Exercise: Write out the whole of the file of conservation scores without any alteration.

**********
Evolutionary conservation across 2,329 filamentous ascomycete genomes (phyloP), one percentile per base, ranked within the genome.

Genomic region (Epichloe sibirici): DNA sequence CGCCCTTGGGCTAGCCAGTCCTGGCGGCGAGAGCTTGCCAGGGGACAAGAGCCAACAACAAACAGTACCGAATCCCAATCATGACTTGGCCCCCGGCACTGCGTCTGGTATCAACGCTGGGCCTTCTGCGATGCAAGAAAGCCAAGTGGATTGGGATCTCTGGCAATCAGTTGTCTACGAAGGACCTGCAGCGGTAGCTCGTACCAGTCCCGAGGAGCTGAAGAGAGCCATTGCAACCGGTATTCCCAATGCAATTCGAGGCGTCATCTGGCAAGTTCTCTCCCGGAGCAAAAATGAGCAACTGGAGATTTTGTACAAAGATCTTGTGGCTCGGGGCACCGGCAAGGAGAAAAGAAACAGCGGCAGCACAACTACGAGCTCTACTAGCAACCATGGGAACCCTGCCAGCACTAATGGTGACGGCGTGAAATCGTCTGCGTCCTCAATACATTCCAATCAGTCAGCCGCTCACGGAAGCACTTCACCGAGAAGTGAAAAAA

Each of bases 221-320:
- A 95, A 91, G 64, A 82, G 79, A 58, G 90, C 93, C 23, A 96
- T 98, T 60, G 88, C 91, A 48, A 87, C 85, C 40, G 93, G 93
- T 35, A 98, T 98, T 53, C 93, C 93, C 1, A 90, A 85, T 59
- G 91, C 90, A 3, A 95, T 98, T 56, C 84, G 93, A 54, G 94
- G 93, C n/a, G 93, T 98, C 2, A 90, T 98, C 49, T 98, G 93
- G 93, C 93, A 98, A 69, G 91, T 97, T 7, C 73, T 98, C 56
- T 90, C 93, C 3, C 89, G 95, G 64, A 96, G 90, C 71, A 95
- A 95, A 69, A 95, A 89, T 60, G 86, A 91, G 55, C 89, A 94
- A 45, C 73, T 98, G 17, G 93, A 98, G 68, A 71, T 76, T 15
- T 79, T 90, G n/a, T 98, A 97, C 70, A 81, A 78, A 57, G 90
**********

Evolutionary conservation across 2,329 filamentous ascomycete genomes (phyloP), one percentile per base, ranked within the genome.

Genomic region (Epichloe sibirici): DNA sequence CGCCCTTGGGCTAGCCAGTCCTGGCGGCGAGAGCTTGCCAGGGGACAAGAGCCAACAACAAACAGTACCGAATCCCAATCATGACTTGGCCCCCGGCACTGCGTCTGGTATCAACGCTGGGCCTTCTGCGATGCAAGAAAGCCAAGTGGATTGGGATCTCTGGCAATCAGTTGTCTACGAAGGACCTGCAGCGGTAGCTCGTACCAGTCCCGAGGAGCTGAAGAGAGCCATTGCAACCGGTATTCCCAATGCAATTCGAGGCGTCATCTGGCAAGTTCTCTCCCGGAGCAAAAATGAGCAACTGGAGATTTTGTACAAAGATCTTGTGGCTCGGGGCACCGGCAAGGAGAAAAGAAACAGCGGCAGCACAACTACGAGCTCTACTAGCAACCATGGGAACCCTGCCAGCACTAATGGTGACGGCGTGAAATCGTCTGCGTCCTCAATACATTCCAATCAGTCAGCCGCTCACGGAAGCACTTCACCGAGAAGTGAAAAAA

Each of bases 221-320:
- A 95, A 91, G 64, A 82, G 79, A 58, G 90, C 93, C 23, A 96
- T 98, T 60, G 88, C 91, A 48, A 87, C 85, C 40, G 93, G 93
- T 35, A 98, T 98, T 53, C 93, C 93, C 1, A 90, A 85, T 59
- G 91, C 90, A 3, A 95, T 98, T 56, C 84, G 93, A 54, G 94
- G 93, C n/a, G 93, T 98, C 2, A 90, T 98, C 49, T 98, G 93
- G 93, C 93, A 98, A 69, G 91, T 97, T 7, C 73, T 98, C 56
- T 90, C 93, C 3, C 89, G 95, G 64, A 96, G 90, C 71, A 95
- A 95, A 69, A 95, A 89, T 60, G 86, A 91, G 55, C 89, A 94
- A 45, C 73, T 98, G 17, G 93, A 98, G 68, A 71, T 76, T 15
- T 79, T 90, G n/a, T 98, A 97, C 70, A 81, A 78, A 57, G 90